Skip to main content
State of Wisconsin flag

Official website of the State of Wisconsin

Dot gov

Official websites use .gov
A .gov website belongs to an official government organization in the United States.

HTTPS

Secure .gov websites use HTTPS
A lock () or https:// means you’ve safely connected to the .gov website. Share sensitive information only on official, secure websites.

We have refreshed our website: Tell us what you think

Use the "Site Feedback" link found at the bottom of every webpage. We look forward to hearing from you!

For Immediate Release
October 25, 2022
Contact
Elizabeth Goodsitt, 608-266-1683
Jennifer Miller, 608-266-1683

DHS Encourages All Wisconsinites to Take Steps to Prevent Childhood Lead Exposure

October 23-29 marks National Lead Poisoning Prevention Week

During National Lead Poisoning Prevention Week (October 23-29), the Wisconsin Department of Health Services (DHS) is encouraging all Wisconsinites take steps to prevent and detect childhood lead exposure by getting the facts, helping children get tested for lead exposure, and checking homes for lead hazards.

“During National Lead Poisoning Prevention Week, we urge awareness and action to prevent the life-long impact of lead exposure,” said Paula Tran, State Health Officer. “In Wisconsin, we have made continued progress in preventing childhood lead poisoning. However, lead hazards remain, and pose risks to children, in communities all across our state. Working together, we can reduce childhood lead exposure, eliminate lead hazards, and build a healthier future for all Wisconsin children.” 

Childhood lead poisoning remains a serious public health crisis. Primarily caused by swallowing or breathing in dust from deteriorating lead-based paint, lead poisoning can cause learning and behavior problems, slowed growth and development, and hearing and speech problems. There are an estimated 350,000 homes in Wisconsin with lead-based paint hazards; homes built before 1978 are especially likely to contain lead paint. Other common sources of lead can be contaminated drinking water from corroded lead service lines or household plumbing; imported candy, spices, makeup, or toys; and adults bringing lead into the home due to exposure from some jobs and hobbies.

Over the past two decades, more than 230,000 Wisconsin children under the age of 6 have been poisoned by lead. Every county in Wisconsin has reported a child with lead poisoning over this time period.

“No amount of lead exposure is safe. While lead exposure can impact anyone, children under the age of 6 are especially vulnerable to lead exposure,” said Brian Weaver, DHS Lead Policy Advisor. “The most important way to prevent childhood lead poisoning is to protect children from exposure to lead hazards, and it’s important to detect exposure early by getting a blood lead test.”

DHS encourages parents, guardians, and caregivers to take action by:

  • Getting the facts: Learn about lead hazards that may exist in your home or your community and how to prevent lead exposure by exploring DHS’s online resources.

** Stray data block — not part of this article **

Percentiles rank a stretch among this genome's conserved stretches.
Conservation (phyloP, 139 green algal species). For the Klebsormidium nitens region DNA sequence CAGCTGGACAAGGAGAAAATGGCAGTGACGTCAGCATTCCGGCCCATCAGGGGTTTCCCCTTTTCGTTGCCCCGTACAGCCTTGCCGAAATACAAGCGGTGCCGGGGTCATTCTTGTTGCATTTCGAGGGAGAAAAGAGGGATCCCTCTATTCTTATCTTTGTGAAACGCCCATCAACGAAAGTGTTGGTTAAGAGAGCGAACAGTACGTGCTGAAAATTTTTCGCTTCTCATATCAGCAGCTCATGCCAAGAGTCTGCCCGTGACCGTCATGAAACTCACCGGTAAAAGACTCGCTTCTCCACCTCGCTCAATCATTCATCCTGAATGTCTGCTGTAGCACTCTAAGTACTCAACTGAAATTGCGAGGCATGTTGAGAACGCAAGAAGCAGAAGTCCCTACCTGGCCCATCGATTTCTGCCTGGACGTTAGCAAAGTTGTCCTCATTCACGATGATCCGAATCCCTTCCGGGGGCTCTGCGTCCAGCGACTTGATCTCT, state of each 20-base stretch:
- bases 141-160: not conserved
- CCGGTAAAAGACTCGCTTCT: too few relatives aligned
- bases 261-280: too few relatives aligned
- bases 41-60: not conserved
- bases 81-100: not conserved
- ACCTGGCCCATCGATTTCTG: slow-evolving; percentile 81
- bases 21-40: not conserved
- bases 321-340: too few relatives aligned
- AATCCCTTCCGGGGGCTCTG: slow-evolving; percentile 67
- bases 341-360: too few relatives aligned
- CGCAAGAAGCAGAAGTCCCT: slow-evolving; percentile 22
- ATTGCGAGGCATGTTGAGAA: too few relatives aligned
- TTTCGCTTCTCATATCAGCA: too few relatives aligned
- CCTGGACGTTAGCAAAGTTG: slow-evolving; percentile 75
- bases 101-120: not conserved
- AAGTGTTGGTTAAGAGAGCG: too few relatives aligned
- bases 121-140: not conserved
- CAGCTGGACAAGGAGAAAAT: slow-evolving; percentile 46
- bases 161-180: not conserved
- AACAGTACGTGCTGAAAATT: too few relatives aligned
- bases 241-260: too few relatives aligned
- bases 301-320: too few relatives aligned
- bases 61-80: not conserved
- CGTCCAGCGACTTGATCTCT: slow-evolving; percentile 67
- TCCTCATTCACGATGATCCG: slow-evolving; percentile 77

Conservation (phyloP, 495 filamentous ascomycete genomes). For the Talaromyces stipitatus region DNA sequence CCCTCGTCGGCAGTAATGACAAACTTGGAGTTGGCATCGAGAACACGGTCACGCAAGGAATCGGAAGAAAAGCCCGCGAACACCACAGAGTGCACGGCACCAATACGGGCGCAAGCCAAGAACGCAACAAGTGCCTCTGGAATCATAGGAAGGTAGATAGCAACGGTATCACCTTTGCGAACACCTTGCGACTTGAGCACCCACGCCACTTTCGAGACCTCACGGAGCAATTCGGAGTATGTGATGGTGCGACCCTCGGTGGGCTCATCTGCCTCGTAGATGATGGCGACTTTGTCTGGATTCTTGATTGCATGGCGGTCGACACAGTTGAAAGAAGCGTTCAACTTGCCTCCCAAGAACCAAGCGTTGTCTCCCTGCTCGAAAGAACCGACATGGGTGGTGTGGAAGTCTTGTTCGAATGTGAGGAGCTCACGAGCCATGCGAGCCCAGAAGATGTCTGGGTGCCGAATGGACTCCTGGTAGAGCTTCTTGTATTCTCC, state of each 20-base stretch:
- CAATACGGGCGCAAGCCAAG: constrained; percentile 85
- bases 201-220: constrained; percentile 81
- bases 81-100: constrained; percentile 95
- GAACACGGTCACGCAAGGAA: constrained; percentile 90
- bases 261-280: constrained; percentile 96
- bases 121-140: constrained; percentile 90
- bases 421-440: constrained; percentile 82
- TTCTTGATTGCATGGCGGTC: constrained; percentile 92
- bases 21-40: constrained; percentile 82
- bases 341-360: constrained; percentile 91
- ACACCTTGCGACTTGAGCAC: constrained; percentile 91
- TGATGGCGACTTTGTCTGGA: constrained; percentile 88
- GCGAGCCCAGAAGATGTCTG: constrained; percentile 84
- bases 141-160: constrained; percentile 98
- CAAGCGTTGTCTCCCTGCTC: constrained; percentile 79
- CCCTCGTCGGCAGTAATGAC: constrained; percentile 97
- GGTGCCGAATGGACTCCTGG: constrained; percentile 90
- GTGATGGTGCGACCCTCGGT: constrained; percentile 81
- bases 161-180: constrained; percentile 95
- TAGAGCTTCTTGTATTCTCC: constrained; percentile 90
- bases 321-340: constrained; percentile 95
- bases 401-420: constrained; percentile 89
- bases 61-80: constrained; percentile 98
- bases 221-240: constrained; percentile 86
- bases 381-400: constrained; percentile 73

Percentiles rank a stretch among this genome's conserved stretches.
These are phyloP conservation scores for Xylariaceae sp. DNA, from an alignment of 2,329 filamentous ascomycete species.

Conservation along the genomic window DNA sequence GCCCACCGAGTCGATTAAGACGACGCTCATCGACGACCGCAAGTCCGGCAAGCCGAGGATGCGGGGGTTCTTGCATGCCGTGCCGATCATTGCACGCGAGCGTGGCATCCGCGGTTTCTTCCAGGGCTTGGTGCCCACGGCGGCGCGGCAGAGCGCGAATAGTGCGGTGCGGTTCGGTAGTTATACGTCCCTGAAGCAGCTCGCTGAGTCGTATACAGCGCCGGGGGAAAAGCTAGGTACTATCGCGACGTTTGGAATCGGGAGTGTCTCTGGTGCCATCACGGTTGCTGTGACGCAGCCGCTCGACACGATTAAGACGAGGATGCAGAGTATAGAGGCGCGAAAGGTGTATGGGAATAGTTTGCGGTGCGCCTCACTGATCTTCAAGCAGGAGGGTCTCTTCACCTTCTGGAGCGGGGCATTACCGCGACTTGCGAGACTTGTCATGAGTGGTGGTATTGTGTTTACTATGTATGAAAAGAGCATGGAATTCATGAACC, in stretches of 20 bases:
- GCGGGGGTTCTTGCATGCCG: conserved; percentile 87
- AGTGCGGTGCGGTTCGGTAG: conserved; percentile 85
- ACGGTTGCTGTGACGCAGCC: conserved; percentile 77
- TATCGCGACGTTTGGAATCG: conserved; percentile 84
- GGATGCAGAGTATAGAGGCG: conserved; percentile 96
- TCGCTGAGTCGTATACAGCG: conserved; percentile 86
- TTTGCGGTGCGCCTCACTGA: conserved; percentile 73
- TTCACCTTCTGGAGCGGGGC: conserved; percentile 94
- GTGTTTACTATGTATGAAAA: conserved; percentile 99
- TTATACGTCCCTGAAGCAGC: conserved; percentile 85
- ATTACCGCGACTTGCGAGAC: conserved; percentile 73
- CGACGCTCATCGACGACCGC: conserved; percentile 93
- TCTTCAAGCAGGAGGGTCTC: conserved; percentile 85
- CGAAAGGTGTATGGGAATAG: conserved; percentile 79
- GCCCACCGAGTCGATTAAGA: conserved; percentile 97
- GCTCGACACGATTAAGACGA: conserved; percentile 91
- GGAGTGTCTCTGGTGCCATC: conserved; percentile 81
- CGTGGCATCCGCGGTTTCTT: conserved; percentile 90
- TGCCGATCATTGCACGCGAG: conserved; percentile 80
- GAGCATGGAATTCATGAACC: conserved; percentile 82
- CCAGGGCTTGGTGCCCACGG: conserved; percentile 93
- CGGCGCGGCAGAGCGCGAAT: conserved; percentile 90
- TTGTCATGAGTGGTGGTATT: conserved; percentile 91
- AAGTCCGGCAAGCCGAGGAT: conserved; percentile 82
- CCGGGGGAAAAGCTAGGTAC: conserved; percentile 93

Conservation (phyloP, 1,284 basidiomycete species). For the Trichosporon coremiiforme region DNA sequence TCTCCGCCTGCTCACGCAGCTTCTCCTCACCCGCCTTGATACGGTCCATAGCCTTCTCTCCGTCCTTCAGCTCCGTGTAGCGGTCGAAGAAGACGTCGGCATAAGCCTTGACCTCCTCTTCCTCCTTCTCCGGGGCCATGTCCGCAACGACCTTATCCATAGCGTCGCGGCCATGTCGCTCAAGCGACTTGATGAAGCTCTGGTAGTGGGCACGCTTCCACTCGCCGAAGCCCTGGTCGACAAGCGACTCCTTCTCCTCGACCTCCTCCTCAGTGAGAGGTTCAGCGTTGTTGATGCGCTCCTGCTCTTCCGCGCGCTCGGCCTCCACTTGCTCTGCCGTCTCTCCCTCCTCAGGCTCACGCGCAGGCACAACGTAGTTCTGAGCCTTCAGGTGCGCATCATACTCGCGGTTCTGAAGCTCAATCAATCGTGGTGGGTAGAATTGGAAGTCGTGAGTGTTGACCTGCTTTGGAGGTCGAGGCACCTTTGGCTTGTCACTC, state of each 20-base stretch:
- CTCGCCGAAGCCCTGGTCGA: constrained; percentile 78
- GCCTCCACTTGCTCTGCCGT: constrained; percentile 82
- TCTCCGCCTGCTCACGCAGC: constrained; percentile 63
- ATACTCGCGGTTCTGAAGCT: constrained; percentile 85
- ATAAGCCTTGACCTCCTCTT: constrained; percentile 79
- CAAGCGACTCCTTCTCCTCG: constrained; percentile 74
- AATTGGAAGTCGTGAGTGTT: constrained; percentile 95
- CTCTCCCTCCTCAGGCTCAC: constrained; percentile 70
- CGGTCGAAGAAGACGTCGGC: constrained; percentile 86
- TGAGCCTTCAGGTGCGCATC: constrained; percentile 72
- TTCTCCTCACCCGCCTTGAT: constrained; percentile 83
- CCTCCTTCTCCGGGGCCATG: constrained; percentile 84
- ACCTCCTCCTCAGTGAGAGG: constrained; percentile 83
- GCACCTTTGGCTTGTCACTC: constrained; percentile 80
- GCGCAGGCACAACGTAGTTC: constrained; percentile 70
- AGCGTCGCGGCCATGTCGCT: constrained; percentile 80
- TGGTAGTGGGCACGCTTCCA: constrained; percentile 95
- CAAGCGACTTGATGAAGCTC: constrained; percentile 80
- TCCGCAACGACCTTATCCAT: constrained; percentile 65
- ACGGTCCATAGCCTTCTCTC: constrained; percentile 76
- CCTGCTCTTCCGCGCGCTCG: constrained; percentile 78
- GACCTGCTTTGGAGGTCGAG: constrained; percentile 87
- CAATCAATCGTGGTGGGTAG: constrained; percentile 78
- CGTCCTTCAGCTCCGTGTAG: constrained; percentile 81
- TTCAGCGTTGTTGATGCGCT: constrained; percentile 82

• Getting children tested: Talk with your child’s health care provider about the risk of lead exposure, and to determine if a blood lead test is needed. Every child living in the cities of Milwaukee or Racine should be tested for lead exposure three times before the age of 3. All other families should have a child under 3 tested if they live in or regularly visit a house built before 1978; have a sibling or playmate with lead poisoning; or are enrolled in Medicaid or the Women, Infants, and Children (WIC) Program.
  • Checking your home for lead hazards: The most common cause of lead exposure is from swallowing or breathing in dust from deteriorating lead-based paint. To check your house for lead-based paint hazards, a homeowner can hire a certified lead inspector or risk assessor to conduct an inspection on your home. To find out if you have lead in your drinking water, have your water tested. Contact your local health department or water company to find out about testing your water. If you rent, then ask your landlord to have your home or apartment tested. Tenants can also contact their local or Tribal health department or local tenant resource center to learn about resources.

DHS encourages health care providers who serve children to take action by:

  • Getting the facts: Know how lead exposure can harm children, who is most at risk, and how to manage children with lead poisoning. Visit DHS’s health care guidance page.
  • Getting children tested: Learn the Medicaid testing requirements and Wisconsin blood lead screening recommendations. Make sure all children in these categories receive age-appropriate blood lead tests or are called back if they have been missed.
  • Check your patient’s history: Ensure your patients have received age-appropriate blood lead tests

DHS encourages homeowners, property owners, and landlords to take action by:

  • Getting the facts: Lead exposure is a serious health concern for people living on your property. If the property you own was built before 1978, it is likely to have lead-based paint hazards.
  • Getting your property tested: Hire a certified lead inspector or risk assessor to conduct an inspection of your property and investigate if your property has lead service lines in the plumbing that could be contaminating the drinking water.
  • Making your property lead-safe: If you are renovating your property, make sure you are practicing safe renovation techniques. Hire a certified lead contractor to remove or remediate any lead hazards in your home. Consider if you are eligible for DHS’s Lead-Safe Homes Program.

For more information on how to protect your family from lead exposure and keep your home lead safe, visit the Lead-Safe Wisconsin webpage.

Last revised October 25, 2022